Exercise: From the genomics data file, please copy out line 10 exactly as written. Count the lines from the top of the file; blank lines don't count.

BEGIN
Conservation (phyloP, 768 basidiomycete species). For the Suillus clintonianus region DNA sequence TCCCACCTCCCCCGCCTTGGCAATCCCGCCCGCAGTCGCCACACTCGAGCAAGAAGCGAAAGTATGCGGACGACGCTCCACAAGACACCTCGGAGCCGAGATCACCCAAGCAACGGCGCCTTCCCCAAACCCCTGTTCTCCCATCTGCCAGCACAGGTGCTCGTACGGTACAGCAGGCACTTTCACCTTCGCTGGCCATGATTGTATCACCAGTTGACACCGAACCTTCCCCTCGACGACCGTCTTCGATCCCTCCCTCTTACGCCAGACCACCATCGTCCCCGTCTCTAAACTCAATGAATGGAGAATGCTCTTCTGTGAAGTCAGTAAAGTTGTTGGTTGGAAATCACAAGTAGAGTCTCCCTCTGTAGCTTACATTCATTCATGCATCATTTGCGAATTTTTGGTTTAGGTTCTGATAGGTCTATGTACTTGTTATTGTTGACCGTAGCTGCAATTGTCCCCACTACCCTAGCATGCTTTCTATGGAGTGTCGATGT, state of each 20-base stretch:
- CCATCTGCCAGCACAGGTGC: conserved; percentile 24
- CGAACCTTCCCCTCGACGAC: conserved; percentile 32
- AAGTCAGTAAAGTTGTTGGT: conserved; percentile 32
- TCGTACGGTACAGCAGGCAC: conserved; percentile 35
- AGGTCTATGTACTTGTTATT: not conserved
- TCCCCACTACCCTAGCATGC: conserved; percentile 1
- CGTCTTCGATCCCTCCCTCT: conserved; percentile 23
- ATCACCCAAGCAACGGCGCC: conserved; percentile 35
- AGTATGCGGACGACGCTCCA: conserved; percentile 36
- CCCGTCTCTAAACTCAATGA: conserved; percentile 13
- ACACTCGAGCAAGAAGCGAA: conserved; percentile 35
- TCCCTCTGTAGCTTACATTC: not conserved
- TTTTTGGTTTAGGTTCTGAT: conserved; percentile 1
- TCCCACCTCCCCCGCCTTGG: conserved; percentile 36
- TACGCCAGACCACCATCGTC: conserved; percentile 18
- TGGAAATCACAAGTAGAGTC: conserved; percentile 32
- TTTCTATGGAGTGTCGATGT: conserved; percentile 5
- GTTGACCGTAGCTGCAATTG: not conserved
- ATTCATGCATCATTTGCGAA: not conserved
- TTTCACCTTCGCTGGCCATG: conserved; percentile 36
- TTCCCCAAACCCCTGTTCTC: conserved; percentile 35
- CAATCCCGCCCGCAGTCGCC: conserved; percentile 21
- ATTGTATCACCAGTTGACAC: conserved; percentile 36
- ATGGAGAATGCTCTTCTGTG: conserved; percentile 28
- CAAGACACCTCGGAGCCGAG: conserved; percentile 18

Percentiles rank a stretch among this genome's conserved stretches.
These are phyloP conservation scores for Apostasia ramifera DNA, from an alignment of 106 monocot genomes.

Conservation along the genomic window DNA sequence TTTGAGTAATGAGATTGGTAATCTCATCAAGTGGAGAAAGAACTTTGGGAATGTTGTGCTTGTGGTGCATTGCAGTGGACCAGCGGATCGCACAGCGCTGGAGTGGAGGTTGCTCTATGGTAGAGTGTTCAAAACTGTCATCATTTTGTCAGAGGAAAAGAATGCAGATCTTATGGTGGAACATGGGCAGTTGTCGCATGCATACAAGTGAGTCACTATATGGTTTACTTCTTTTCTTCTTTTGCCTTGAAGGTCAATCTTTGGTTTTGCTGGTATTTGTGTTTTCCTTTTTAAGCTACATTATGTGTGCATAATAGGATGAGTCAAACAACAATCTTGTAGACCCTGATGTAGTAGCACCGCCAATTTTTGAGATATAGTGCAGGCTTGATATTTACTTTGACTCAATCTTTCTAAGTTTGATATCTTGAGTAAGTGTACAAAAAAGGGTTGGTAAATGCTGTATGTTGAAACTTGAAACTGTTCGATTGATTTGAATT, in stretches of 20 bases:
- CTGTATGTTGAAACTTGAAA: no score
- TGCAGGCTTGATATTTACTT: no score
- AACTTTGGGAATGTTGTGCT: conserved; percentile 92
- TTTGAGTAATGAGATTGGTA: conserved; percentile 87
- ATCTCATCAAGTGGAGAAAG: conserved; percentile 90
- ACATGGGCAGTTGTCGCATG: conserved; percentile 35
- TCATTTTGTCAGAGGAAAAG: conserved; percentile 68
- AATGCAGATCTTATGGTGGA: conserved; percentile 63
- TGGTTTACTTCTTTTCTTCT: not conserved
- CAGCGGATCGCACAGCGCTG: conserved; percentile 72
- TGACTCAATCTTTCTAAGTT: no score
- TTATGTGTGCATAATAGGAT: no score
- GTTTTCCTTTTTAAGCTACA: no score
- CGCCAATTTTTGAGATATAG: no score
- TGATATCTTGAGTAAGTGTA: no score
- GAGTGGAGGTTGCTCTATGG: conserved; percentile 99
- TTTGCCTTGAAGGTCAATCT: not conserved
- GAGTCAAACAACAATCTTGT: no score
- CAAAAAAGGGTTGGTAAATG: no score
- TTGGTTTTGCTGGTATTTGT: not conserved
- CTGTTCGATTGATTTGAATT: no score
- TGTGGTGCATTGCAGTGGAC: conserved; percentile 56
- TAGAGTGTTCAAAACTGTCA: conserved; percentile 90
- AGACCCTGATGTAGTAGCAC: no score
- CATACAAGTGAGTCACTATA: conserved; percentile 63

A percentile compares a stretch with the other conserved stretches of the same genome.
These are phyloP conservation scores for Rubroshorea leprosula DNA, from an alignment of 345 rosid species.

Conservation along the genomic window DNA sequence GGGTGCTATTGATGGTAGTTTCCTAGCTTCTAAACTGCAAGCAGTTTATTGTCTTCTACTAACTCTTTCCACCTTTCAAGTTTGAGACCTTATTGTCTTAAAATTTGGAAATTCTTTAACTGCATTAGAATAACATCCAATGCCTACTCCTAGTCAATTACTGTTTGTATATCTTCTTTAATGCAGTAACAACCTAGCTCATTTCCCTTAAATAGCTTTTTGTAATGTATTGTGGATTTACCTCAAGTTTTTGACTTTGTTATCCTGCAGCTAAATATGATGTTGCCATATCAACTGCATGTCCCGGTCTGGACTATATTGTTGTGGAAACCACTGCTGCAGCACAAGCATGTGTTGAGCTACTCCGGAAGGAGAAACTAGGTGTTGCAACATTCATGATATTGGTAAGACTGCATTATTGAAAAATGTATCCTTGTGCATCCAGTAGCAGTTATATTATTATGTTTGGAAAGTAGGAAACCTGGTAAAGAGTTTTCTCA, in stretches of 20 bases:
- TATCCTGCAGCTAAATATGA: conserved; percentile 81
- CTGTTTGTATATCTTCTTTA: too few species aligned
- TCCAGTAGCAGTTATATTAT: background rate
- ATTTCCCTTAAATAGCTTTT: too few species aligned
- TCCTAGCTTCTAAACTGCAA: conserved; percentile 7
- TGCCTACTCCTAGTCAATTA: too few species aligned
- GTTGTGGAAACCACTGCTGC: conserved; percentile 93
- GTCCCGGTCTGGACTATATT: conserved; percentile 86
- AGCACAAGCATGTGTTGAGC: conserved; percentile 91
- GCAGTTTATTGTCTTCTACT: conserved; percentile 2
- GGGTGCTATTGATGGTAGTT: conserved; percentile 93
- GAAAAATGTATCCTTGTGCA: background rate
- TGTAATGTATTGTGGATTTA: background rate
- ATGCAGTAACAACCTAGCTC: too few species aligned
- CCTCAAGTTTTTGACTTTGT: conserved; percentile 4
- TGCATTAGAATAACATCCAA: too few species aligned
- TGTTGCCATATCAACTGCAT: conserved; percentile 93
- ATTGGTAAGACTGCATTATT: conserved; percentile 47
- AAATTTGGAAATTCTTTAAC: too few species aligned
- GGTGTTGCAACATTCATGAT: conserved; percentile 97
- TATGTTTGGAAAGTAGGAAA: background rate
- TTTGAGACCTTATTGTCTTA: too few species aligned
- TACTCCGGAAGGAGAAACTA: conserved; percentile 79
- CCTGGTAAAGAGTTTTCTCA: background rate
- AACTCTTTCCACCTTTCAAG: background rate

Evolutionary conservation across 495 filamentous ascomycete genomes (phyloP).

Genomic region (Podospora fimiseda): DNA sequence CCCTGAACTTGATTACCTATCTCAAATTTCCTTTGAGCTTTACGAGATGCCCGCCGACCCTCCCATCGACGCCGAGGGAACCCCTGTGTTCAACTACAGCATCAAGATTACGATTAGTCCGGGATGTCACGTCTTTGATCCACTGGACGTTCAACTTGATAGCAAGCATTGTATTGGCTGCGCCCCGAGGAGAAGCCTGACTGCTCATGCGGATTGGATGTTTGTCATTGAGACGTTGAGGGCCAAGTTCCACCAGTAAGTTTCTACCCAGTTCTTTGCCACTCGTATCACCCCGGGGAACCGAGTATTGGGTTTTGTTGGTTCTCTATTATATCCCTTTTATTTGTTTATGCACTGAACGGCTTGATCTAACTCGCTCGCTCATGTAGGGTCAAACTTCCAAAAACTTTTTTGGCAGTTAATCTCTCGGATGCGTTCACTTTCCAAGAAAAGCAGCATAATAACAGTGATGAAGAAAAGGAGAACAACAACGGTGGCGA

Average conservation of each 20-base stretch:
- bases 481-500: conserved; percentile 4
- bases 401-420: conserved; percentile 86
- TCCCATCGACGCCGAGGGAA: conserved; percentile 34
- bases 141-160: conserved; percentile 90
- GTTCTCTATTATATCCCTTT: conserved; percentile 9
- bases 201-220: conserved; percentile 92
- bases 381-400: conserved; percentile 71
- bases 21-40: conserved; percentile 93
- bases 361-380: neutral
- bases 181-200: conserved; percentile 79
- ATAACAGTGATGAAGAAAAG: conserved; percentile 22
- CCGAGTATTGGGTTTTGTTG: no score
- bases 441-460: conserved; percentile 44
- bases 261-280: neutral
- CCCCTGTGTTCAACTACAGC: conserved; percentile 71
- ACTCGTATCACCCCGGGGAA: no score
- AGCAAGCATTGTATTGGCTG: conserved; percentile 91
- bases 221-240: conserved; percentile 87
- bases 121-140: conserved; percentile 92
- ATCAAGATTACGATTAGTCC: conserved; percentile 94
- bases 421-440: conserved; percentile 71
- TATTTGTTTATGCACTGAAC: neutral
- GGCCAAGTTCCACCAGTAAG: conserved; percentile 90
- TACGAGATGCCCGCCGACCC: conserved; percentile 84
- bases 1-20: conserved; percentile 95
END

- AGTATGCGGACGACGCTCCA: conserved; percentile 36